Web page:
Christine Carter starts her work day at 8 a.m. by making sure the windows at Richmond Hill High School’s west campus are clean.
Thanks to Carter, they may well be the cleanest windows on any school in Georgia.
Carter, known fondly as “Mrs. Tish,” has been a custodian at RHHS for 15 years, and it’s her work ethic and her friendliness that make her stand out, RHHS assistant principal Mickey Bayens said.
“Mrs. ‘Tish’ Carter brings not only a smile to school every day but she has an incredible work ethic that is second to none,” Bayens said. “She is well respected among her peers and is always looking for something to clean.”
And then there’s this.
Carter is 71. And she really doesn’t have to work. But she’d rather stay busy than be retired, she said.
“I get bored sitting around the house,” Carter said. “I want to do something. I tried part time a while ago. I didn’t like it.”
Carter is from Richmond Hill and has worked her entire life, including the years she spent up in Virginia. She’s married — her second husband is Wayne Carter – and has three children, seven grandchildren and four great grandchildren.
It’s a big family that plays together. Carter said weekends, especially in the summer, are devoted to family cookouts in her big yard.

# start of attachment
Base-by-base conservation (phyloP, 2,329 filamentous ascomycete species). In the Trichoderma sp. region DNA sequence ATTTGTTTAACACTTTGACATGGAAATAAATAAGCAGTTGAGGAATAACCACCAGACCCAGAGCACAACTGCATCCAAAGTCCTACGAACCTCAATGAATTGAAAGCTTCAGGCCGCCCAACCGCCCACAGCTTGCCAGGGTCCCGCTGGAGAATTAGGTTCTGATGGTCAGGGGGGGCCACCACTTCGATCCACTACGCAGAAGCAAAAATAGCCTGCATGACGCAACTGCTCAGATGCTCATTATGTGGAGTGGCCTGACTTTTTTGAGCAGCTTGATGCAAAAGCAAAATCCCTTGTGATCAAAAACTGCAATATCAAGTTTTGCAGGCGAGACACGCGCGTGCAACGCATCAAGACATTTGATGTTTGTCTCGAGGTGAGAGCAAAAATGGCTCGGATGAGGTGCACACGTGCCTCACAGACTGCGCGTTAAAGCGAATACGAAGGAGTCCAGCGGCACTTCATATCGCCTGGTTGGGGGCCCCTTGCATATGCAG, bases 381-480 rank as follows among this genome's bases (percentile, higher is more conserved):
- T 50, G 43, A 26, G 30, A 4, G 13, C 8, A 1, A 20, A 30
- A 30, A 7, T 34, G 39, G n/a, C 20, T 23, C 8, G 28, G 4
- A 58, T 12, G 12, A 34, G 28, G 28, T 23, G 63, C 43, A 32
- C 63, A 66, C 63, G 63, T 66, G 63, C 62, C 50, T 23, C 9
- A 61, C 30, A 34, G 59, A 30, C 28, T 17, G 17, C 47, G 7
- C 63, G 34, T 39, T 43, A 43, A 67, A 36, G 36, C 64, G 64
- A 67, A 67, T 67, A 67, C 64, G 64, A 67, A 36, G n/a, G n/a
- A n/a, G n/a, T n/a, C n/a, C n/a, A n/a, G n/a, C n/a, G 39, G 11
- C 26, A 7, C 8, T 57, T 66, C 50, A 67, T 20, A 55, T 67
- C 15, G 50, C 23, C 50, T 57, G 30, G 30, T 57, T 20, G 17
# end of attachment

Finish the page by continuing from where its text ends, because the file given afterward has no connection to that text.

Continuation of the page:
But come Monday, she’s back at work.
“I think if I quit work I’d get sick, I really do. And I don’t want to have to quit work because I get sick, I want to work as long as I’m able and then retire and still have my good health,” said Carter, who said she gets along with both students and faculty at the school.
Co-workers say Carter more than pulls her weight, whether it’s helping clean the lunchroom or making sure there’s soap in the bathroom dispensers.
“She’s always busy doing something,” said Richard Bessert, who said that while he usually works alone, “whenever (Carter) is around, she’s always helpful.”
Her regular duties also include taking care of offices and carpets, along with the doing windows and making sure the bathrooms have soap. And she refers to each responsibility with a sense of ownership.
“I start by taking care of my windows,” she said.
Carter said the job keeps her young. She likes the kids and the teachers.
“I’ll be 72 in February,” she said. “But this keeps me going. I think it keeps me healthy.”
As for how long she’ll keep working, Carter said 75 sounds like a good age to retire. Ninety, on the other hand, is not.
“I don’t want to work that long,” she said.